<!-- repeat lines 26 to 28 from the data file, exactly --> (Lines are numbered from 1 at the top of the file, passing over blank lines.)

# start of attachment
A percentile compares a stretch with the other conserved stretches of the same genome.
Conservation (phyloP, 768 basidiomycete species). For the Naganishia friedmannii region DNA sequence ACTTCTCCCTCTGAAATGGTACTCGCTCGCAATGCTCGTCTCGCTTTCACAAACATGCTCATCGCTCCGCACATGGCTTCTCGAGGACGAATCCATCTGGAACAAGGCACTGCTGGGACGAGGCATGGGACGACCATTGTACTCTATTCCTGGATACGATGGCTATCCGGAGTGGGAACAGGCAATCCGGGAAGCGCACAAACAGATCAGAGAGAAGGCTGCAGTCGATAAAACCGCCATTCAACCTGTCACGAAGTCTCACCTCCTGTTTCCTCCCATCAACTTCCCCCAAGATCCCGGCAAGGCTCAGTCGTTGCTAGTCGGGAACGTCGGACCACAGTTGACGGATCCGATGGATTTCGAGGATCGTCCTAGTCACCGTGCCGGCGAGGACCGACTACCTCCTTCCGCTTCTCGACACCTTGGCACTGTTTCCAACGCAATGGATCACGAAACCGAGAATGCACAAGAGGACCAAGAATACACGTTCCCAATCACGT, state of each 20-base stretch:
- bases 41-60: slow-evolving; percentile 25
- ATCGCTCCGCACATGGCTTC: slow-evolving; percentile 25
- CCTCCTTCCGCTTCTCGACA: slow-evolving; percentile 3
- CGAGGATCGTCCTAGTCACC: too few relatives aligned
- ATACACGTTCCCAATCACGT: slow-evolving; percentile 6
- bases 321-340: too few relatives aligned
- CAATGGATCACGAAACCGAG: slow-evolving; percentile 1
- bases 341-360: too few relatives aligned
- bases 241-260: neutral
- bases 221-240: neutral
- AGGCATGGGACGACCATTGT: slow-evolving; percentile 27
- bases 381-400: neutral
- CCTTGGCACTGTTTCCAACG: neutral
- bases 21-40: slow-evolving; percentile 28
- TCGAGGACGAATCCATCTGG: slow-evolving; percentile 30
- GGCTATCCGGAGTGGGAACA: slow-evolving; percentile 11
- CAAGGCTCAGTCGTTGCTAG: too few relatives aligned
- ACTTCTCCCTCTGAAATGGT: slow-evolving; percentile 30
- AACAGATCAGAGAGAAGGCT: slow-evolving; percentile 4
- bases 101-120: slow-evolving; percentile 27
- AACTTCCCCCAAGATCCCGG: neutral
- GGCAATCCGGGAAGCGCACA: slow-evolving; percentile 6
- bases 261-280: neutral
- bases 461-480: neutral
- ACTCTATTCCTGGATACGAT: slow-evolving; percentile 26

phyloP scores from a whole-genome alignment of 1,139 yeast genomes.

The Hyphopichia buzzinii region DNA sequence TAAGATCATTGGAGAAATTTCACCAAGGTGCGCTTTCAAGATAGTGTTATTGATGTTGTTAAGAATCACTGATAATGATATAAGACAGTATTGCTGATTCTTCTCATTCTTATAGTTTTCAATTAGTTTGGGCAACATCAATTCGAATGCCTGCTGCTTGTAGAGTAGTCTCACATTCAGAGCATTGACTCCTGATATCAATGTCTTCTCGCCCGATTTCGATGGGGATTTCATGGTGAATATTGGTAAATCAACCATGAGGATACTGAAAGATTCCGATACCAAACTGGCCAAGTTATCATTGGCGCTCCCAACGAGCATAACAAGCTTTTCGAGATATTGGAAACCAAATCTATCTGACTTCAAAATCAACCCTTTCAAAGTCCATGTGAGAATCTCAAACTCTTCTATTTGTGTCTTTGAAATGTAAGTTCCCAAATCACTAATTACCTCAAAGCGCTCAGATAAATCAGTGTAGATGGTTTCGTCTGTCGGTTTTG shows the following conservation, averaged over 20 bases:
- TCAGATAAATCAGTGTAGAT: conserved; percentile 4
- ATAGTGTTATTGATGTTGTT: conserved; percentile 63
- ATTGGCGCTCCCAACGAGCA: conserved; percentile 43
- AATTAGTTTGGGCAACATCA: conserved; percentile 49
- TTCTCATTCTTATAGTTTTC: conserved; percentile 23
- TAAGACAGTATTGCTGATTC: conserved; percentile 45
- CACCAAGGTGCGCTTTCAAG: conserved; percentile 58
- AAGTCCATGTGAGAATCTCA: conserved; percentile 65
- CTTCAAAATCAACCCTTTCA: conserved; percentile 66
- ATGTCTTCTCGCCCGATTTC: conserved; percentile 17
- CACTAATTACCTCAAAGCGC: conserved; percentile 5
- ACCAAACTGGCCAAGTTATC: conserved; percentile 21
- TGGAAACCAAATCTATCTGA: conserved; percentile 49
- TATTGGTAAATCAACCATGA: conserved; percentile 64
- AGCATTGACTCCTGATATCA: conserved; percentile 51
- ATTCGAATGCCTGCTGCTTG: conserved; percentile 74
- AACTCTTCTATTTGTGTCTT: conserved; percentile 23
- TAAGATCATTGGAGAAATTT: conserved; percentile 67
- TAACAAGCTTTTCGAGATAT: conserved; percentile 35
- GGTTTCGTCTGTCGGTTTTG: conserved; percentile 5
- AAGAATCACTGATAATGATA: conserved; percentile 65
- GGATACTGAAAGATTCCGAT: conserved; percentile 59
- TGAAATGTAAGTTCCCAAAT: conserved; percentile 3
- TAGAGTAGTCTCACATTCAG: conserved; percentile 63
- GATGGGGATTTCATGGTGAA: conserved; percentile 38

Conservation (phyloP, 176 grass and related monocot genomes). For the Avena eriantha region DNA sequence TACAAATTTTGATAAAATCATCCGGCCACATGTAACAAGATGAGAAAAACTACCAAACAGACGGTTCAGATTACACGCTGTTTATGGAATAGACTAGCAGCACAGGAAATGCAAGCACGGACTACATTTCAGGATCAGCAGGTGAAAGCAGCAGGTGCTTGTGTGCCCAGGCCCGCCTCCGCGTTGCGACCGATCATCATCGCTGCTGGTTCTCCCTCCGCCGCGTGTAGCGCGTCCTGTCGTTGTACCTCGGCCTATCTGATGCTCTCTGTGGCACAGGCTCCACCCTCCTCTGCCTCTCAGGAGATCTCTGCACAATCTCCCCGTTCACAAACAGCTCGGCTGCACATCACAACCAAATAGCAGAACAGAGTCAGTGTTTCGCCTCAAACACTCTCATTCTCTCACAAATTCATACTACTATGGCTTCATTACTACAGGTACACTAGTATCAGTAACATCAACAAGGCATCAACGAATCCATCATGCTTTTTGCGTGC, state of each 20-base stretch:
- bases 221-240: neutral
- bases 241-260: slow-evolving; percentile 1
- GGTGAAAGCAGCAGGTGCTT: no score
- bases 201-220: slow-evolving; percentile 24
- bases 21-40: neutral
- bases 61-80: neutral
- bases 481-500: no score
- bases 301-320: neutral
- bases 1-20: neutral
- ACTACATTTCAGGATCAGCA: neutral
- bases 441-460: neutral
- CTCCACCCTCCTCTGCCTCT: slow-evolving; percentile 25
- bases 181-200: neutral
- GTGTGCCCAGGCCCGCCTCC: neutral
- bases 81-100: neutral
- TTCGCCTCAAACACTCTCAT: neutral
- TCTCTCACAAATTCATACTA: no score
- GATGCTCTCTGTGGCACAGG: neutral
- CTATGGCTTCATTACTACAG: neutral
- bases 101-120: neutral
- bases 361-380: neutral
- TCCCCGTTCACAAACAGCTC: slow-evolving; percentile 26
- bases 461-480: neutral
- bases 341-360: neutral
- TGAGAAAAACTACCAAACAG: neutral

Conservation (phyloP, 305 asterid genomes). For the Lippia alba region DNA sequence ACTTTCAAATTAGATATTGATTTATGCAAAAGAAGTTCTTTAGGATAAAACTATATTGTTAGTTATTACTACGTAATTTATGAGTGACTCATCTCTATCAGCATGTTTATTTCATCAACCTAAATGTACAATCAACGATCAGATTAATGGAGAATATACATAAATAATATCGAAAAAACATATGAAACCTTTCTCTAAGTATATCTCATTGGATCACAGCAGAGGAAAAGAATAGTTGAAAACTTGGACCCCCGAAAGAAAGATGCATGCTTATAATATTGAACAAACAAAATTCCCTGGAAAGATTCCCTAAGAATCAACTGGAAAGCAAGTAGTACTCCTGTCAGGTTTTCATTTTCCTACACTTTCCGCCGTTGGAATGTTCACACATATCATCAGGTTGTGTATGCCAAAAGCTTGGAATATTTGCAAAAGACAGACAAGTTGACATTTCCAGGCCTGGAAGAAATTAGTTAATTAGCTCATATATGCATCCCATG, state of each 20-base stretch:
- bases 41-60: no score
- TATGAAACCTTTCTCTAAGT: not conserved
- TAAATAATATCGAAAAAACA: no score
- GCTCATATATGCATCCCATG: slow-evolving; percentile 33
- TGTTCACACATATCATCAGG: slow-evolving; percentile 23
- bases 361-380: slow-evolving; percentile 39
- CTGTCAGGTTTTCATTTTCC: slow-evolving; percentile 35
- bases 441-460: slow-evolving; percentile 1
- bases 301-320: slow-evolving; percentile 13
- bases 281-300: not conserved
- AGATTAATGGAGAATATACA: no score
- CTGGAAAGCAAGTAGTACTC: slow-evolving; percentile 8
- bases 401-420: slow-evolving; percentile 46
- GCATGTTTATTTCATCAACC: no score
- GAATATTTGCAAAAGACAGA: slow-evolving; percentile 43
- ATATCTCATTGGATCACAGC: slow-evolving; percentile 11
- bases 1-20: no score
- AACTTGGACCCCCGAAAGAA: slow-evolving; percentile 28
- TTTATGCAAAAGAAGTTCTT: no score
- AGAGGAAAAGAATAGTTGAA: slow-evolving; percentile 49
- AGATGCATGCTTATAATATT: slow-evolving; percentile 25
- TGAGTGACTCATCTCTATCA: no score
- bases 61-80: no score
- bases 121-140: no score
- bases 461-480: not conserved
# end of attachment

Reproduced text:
- bases 461-480: neutral
- ACTCTATTCCTGGATACGAT: slow-evolving; percentile 26

phyloP scores from a whole-genome alignment of 1,139 yeast genomes.